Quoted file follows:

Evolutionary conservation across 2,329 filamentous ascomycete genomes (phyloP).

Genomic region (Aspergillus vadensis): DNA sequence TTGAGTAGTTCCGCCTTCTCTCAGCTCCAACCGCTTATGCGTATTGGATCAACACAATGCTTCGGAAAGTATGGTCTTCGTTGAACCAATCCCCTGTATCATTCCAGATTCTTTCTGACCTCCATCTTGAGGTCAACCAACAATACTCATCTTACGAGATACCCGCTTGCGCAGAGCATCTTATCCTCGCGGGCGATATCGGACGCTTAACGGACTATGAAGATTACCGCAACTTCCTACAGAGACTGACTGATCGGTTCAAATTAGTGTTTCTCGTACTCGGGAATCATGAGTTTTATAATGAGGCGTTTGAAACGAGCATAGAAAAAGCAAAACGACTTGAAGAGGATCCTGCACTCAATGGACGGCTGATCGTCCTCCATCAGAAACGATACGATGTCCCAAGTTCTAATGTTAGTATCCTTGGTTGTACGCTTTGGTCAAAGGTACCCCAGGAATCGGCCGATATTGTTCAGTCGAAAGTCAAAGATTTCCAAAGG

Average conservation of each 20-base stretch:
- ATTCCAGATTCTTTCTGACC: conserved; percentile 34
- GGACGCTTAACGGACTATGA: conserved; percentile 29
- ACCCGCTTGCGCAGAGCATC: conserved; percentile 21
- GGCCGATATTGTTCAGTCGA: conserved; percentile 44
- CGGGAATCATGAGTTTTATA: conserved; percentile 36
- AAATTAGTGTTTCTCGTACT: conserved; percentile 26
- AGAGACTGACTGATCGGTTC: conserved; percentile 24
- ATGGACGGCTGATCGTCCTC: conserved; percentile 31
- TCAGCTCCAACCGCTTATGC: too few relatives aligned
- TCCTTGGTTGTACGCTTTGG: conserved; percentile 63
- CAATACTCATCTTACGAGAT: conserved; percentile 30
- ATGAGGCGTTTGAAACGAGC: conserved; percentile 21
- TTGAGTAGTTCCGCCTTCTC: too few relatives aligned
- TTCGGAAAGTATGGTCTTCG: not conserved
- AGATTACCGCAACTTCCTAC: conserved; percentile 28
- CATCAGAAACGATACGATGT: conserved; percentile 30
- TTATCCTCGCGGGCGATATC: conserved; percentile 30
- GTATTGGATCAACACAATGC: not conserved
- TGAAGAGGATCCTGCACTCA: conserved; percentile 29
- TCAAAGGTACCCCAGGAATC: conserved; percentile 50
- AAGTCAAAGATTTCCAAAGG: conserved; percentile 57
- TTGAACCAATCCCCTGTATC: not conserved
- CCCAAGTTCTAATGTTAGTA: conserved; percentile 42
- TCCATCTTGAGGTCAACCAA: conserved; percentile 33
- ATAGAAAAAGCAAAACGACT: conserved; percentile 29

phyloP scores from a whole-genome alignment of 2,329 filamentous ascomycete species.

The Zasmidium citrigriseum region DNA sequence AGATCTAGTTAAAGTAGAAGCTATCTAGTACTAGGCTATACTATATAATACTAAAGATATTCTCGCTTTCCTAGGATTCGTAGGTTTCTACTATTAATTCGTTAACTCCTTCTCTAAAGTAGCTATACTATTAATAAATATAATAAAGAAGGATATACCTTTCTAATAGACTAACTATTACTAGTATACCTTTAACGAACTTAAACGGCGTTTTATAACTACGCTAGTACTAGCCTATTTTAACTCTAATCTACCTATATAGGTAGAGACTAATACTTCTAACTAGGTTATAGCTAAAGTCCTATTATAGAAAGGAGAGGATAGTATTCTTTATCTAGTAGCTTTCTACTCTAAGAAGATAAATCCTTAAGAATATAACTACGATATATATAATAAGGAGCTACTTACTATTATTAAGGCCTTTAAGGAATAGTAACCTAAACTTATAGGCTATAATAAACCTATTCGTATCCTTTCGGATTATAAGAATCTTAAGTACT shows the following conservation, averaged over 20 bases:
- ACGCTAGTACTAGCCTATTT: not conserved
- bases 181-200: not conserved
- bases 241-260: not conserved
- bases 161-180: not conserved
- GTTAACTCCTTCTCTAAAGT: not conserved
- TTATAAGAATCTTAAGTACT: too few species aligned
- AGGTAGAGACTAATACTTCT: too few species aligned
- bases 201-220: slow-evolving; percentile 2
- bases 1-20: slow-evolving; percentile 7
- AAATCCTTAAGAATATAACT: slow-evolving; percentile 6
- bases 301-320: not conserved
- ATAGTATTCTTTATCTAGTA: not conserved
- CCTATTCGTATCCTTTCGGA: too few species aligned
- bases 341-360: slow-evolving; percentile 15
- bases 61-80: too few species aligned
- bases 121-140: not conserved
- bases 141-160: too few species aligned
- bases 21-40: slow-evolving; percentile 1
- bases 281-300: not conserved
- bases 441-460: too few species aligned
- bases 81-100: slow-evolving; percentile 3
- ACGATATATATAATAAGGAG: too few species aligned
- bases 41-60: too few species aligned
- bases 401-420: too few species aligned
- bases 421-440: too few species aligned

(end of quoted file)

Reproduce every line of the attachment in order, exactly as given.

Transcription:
Evolutionary conservation across 2,329 filamentous ascomycete genomes (phyloP).

Genomic region (Aspergillus vadensis): DNA sequence TTGAGTAGTTCCGCCTTCTCTCAGCTCCAACCGCTTATGCGTATTGGATCAACACAATGCTTCGGAAAGTATGGTCTTCGTTGAACCAATCCCCTGTATCATTCCAGATTCTTTCTGACCTCCATCTTGAGGTCAACCAACAATACTCATCTTACGAGATACCCGCTTGCGCAGAGCATCTTATCCTCGCGGGCGATATCGGACGCTTAACGGACTATGAAGATTACCGCAACTTCCTACAGAGACTGACTGATCGGTTCAAATTAGTGTTTCTCGTACTCGGGAATCATGAGTTTTATAATGAGGCGTTTGAAACGAGCATAGAAAAAGCAAAACGACTTGAAGAGGATCCTGCACTCAATGGACGGCTGATCGTCCTCCATCAGAAACGATACGATGTCCCAAGTTCTAATGTTAGTATCCTTGGTTGTACGCTTTGGTCAAAGGTACCCCAGGAATCGGCCGATATTGTTCAGTCGAAAGTCAAAGATTTCCAAAGG

Average conservation of each 20-base stretch:
- ATTCCAGATTCTTTCTGACC: conserved; percentile 34
- GGACGCTTAACGGACTATGA: conserved; percentile 29
- ACCCGCTTGCGCAGAGCATC: conserved; percentile 21
- GGCCGATATTGTTCAGTCGA: conserved; percentile 44
- CGGGAATCATGAGTTTTATA: conserved; percentile 36
- AAATTAGTGTTTCTCGTACT: conserved; percentile 26
- AGAGACTGACTGATCGGTTC: conserved; percentile 24
- ATGGACGGCTGATCGTCCTC: conserved; percentile 31
- TCAGCTCCAACCGCTTATGC: too few relatives aligned
- TCCTTGGTTGTACGCTTTGG: conserved; percentile 63
- CAATACTCATCTTACGAGAT: conserved; percentile 30
- ATGAGGCGTTTGAAACGAGC: conserved; percentile 21
- TTGAGTAGTTCCGCCTTCTC: too few relatives aligned
- TTCGGAAAGTATGGTCTTCG: not conserved
- AGATTACCGCAACTTCCTAC: conserved; percentile 28
- CATCAGAAACGATACGATGT: conserved; percentile 30
- TTATCCTCGCGGGCGATATC: conserved; percentile 30
- GTATTGGATCAACACAATGC: not conserved
- TGAAGAGGATCCTGCACTCA: conserved; percentile 29
- TCAAAGGTACCCCAGGAATC: conserved; percentile 50
- AAGTCAAAGATTTCCAAAGG: conserved; percentile 57
- TTGAACCAATCCCCTGTATC: not conserved
- CCCAAGTTCTAATGTTAGTA: conserved; percentile 42
- TCCATCTTGAGGTCAACCAA: conserved; percentile 33
- ATAGAAAAAGCAAAACGACT: conserved; percentile 29

phyloP scores from a whole-genome alignment of 2,329 filamentous ascomycete species.

The Zasmidium citrigriseum region DNA sequence AGATCTAGTTAAAGTAGAAGCTATCTAGTACTAGGCTATACTATATAATACTAAAGATATTCTCGCTTTCCTAGGATTCGTAGGTTTCTACTATTAATTCGTTAACTCCTTCTCTAAAGTAGCTATACTATTAATAAATATAATAAAGAAGGATATACCTTTCTAATAGACTAACTATTACTAGTATACCTTTAACGAACTTAAACGGCGTTTTATAACTACGCTAGTACTAGCCTATTTTAACTCTAATCTACCTATATAGGTAGAGACTAATACTTCTAACTAGGTTATAGCTAAAGTCCTATTATAGAAAGGAGAGGATAGTATTCTTTATCTAGTAGCTTTCTACTCTAAGAAGATAAATCCTTAAGAATATAACTACGATATATATAATAAGGAGCTACTTACTATTATTAAGGCCTTTAAGGAATAGTAACCTAAACTTATAGGCTATAATAAACCTATTCGTATCCTTTCGGATTATAAGAATCTTAAGTACT shows the following conservation, averaged over 20 bases:
- ACGCTAGTACTAGCCTATTT: not conserved
- bases 181-200: not conserved
- bases 241-260: not conserved
- bases 161-180: not conserved
- GTTAACTCCTTCTCTAAAGT: not conserved
- TTATAAGAATCTTAAGTACT: too few species aligned
- AGGTAGAGACTAATACTTCT: too few species aligned
- bases 201-220: slow-evolving; percentile 2
- bases 1-20: slow-evolving; percentile 7
- AAATCCTTAAGAATATAACT: slow-evolving; percentile 6
- bases 301-320: not conserved
- ATAGTATTCTTTATCTAGTA: not conserved
- CCTATTCGTATCCTTTCGGA: too few species aligned
- bases 341-360: slow-evolving; percentile 15
- bases 61-80: too few species aligned
- bases 121-140: not conserved
- bases 141-160: too few species aligned
- bases 21-40: slow-evolving; percentile 1
- bases 281-300: not conserved
- bases 441-460: too few species aligned
- bases 81-100: slow-evolving; percentile 3
- ACGATATATATAATAAGGAG: too few species aligned
- bases 41-60: too few species aligned
- bases 401-420: too few species aligned
- bases 421-440: too few species aligned